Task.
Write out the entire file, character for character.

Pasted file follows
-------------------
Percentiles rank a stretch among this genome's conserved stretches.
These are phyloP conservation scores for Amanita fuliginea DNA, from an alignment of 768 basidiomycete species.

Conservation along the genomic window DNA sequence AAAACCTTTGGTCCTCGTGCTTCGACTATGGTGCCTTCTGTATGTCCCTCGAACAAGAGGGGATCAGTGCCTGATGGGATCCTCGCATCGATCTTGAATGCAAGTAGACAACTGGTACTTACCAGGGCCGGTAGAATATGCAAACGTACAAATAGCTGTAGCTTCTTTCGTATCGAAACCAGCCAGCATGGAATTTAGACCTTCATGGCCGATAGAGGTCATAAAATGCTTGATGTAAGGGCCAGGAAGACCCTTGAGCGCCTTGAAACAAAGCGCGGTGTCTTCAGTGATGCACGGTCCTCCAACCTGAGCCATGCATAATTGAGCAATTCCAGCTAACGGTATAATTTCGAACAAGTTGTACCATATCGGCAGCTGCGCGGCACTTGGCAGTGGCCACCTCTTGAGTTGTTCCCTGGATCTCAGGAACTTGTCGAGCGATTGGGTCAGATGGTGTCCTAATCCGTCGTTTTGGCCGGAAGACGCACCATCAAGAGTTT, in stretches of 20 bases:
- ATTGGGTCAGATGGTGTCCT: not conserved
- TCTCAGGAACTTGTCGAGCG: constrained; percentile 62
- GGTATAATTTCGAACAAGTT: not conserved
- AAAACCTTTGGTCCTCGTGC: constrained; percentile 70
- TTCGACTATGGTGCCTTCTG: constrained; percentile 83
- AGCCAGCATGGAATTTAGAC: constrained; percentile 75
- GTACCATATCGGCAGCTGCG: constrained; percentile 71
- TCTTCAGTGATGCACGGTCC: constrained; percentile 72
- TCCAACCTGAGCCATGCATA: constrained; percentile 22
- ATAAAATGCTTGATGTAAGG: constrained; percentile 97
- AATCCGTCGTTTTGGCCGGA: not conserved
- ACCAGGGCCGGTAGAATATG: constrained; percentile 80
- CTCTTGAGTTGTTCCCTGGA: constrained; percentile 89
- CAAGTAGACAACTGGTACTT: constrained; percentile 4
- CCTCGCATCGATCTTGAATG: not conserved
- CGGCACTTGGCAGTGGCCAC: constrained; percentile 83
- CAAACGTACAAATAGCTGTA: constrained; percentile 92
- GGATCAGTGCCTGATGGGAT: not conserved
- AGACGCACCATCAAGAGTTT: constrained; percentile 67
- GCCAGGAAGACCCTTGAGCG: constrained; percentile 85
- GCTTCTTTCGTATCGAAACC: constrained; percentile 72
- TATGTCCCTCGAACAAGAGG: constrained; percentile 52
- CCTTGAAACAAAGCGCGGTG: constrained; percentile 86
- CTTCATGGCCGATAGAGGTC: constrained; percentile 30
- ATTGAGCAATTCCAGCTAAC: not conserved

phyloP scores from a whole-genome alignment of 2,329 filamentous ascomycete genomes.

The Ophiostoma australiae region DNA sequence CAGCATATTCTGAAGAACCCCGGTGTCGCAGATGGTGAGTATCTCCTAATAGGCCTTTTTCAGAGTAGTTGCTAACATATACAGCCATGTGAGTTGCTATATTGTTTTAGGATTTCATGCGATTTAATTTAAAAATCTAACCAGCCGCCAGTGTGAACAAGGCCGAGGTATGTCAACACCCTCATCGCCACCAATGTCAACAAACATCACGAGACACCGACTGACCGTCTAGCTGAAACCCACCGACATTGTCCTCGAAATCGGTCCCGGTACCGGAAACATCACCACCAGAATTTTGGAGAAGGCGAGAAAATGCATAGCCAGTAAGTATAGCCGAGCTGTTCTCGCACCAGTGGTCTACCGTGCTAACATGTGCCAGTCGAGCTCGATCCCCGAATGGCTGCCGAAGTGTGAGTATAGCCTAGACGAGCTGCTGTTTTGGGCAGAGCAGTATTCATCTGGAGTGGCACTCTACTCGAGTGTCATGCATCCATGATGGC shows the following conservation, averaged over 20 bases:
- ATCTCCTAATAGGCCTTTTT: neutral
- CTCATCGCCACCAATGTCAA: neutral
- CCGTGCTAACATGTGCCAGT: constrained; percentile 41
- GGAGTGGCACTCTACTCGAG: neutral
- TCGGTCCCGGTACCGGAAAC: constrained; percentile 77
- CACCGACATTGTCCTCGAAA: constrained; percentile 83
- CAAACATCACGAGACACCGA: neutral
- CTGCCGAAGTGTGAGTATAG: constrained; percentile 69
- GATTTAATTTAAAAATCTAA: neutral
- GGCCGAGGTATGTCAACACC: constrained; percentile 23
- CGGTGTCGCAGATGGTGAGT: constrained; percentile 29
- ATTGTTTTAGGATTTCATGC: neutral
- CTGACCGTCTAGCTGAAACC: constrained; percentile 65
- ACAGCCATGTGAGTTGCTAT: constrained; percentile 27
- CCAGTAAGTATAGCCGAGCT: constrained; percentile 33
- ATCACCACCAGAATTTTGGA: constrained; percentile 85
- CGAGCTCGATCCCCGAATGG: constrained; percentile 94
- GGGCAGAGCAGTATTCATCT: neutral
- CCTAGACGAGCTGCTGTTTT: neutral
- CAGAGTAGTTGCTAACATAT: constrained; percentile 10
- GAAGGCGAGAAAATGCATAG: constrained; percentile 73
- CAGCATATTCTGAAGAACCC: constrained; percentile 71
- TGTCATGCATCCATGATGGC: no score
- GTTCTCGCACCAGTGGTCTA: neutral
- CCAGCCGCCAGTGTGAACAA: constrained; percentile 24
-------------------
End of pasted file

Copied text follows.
Percentiles rank a stretch among this genome's conserved stretches.
These are phyloP conservation scores for Amanita fuliginea DNA, from an alignment of 768 basidiomycete species.

Conservation along the genomic window DNA sequence AAAACCTTTGGTCCTCGTGCTTCGACTATGGTGCCTTCTGTATGTCCCTCGAACAAGAGGGGATCAGTGCCTGATGGGATCCTCGCATCGATCTTGAATGCAAGTAGACAACTGGTACTTACCAGGGCCGGTAGAATATGCAAACGTACAAATAGCTGTAGCTTCTTTCGTATCGAAACCAGCCAGCATGGAATTTAGACCTTCATGGCCGATAGAGGTCATAAAATGCTTGATGTAAGGGCCAGGAAGACCCTTGAGCGCCTTGAAACAAAGCGCGGTGTCTTCAGTGATGCACGGTCCTCCAACCTGAGCCATGCATAATTGAGCAATTCCAGCTAACGGTATAATTTCGAACAAGTTGTACCATATCGGCAGCTGCGCGGCACTTGGCAGTGGCCACCTCTTGAGTTGTTCCCTGGATCTCAGGAACTTGTCGAGCGATTGGGTCAGATGGTGTCCTAATCCGTCGTTTTGGCCGGAAGACGCACCATCAAGAGTTT, in stretches of 20 bases:
- ATTGGGTCAGATGGTGTCCT: not conserved
- TCTCAGGAACTTGTCGAGCG: constrained; percentile 62
- GGTATAATTTCGAACAAGTT: not conserved
- AAAACCTTTGGTCCTCGTGC: constrained; percentile 70
- TTCGACTATGGTGCCTTCTG: constrained; percentile 83
- AGCCAGCATGGAATTTAGAC: constrained; percentile 75
- GTACCATATCGGCAGCTGCG: constrained; percentile 71
- TCTTCAGTGATGCACGGTCC: constrained; percentile 72
- TCCAACCTGAGCCATGCATA: constrained; percentile 22
- ATAAAATGCTTGATGTAAGG: constrained; percentile 97
- AATCCGTCGTTTTGGCCGGA: not conserved
- ACCAGGGCCGGTAGAATATG: constrained; percentile 80
- CTCTTGAGTTGTTCCCTGGA: constrained; percentile 89
- CAAGTAGACAACTGGTACTT: constrained; percentile 4
- CCTCGCATCGATCTTGAATG: not conserved
- CGGCACTTGGCAGTGGCCAC: constrained; percentile 83
- CAAACGTACAAATAGCTGTA: constrained; percentile 92
- GGATCAGTGCCTGATGGGAT: not conserved
- AGACGCACCATCAAGAGTTT: constrained; percentile 67
- GCCAGGAAGACCCTTGAGCG: constrained; percentile 85
- GCTTCTTTCGTATCGAAACC: constrained; percentile 72
- TATGTCCCTCGAACAAGAGG: constrained; percentile 52
- CCTTGAAACAAAGCGCGGTG: constrained; percentile 86
- CTTCATGGCCGATAGAGGTC: constrained; percentile 30
- ATTGAGCAATTCCAGCTAAC: not conserved

phyloP scores from a whole-genome alignment of 2,329 filamentous ascomycete genomes.

The Ophiostoma australiae region DNA sequence CAGCATATTCTGAAGAACCCCGGTGTCGCAGATGGTGAGTATCTCCTAATAGGCCTTTTTCAGAGTAGTTGCTAACATATACAGCCATGTGAGTTGCTATATTGTTTTAGGATTTCATGCGATTTAATTTAAAAATCTAACCAGCCGCCAGTGTGAACAAGGCCGAGGTATGTCAACACCCTCATCGCCACCAATGTCAACAAACATCACGAGACACCGACTGACCGTCTAGCTGAAACCCACCGACATTGTCCTCGAAATCGGTCCCGGTACCGGAAACATCACCACCAGAATTTTGGAGAAGGCGAGAAAATGCATAGCCAGTAAGTATAGCCGAGCTGTTCTCGCACCAGTGGTCTACCGTGCTAACATGTGCCAGTCGAGCTCGATCCCCGAATGGCTGCCGAAGTGTGAGTATAGCCTAGACGAGCTGCTGTTTTGGGCAGAGCAGTATTCATCTGGAGTGGCACTCTACTCGAGTGTCATGCATCCATGATGGC shows the following conservation, averaged over 20 bases:
- ATCTCCTAATAGGCCTTTTT: neutral
- CTCATCGCCACCAATGTCAA: neutral
- CCGTGCTAACATGTGCCAGT: constrained; percentile 41
- GGAGTGGCACTCTACTCGAG: neutral
- TCGGTCCCGGTACCGGAAAC: constrained; percentile 77
- CACCGACATTGTCCTCGAAA: constrained; percentile 83
- CAAACATCACGAGACACCGA: neutral
- CTGCCGAAGTGTGAGTATAG: constrained; percentile 69
- GATTTAATTTAAAAATCTAA: neutral
- GGCCGAGGTATGTCAACACC: constrained; percentile 23
- CGGTGTCGCAGATGGTGAGT: constrained; percentile 29
- ATTGTTTTAGGATTTCATGC: neutral
- CTGACCGTCTAGCTGAAACC: constrained; percentile 65
- ACAGCCATGTGAGTTGCTAT: constrained; percentile 27
- CCAGTAAGTATAGCCGAGCT: constrained; percentile 33
- ATCACCACCAGAATTTTGGA: constrained; percentile 85
- CGAGCTCGATCCCCGAATGG: constrained; percentile 94
- GGGCAGAGCAGTATTCATCT: neutral
- CCTAGACGAGCTGCTGTTTT: neutral
- CAGAGTAGTTGCTAACATAT: constrained; percentile 10
- GAAGGCGAGAAAATGCATAG: constrained; percentile 73
- CAGCATATTCTGAAGAACCC: constrained; percentile 71
- TGTCATGCATCCATGATGGC: no score
- GTTCTCGCACCAGTGGTCTA: neutral
- CCAGCCGCCAGTGTGAACAA: constrained; percentile 24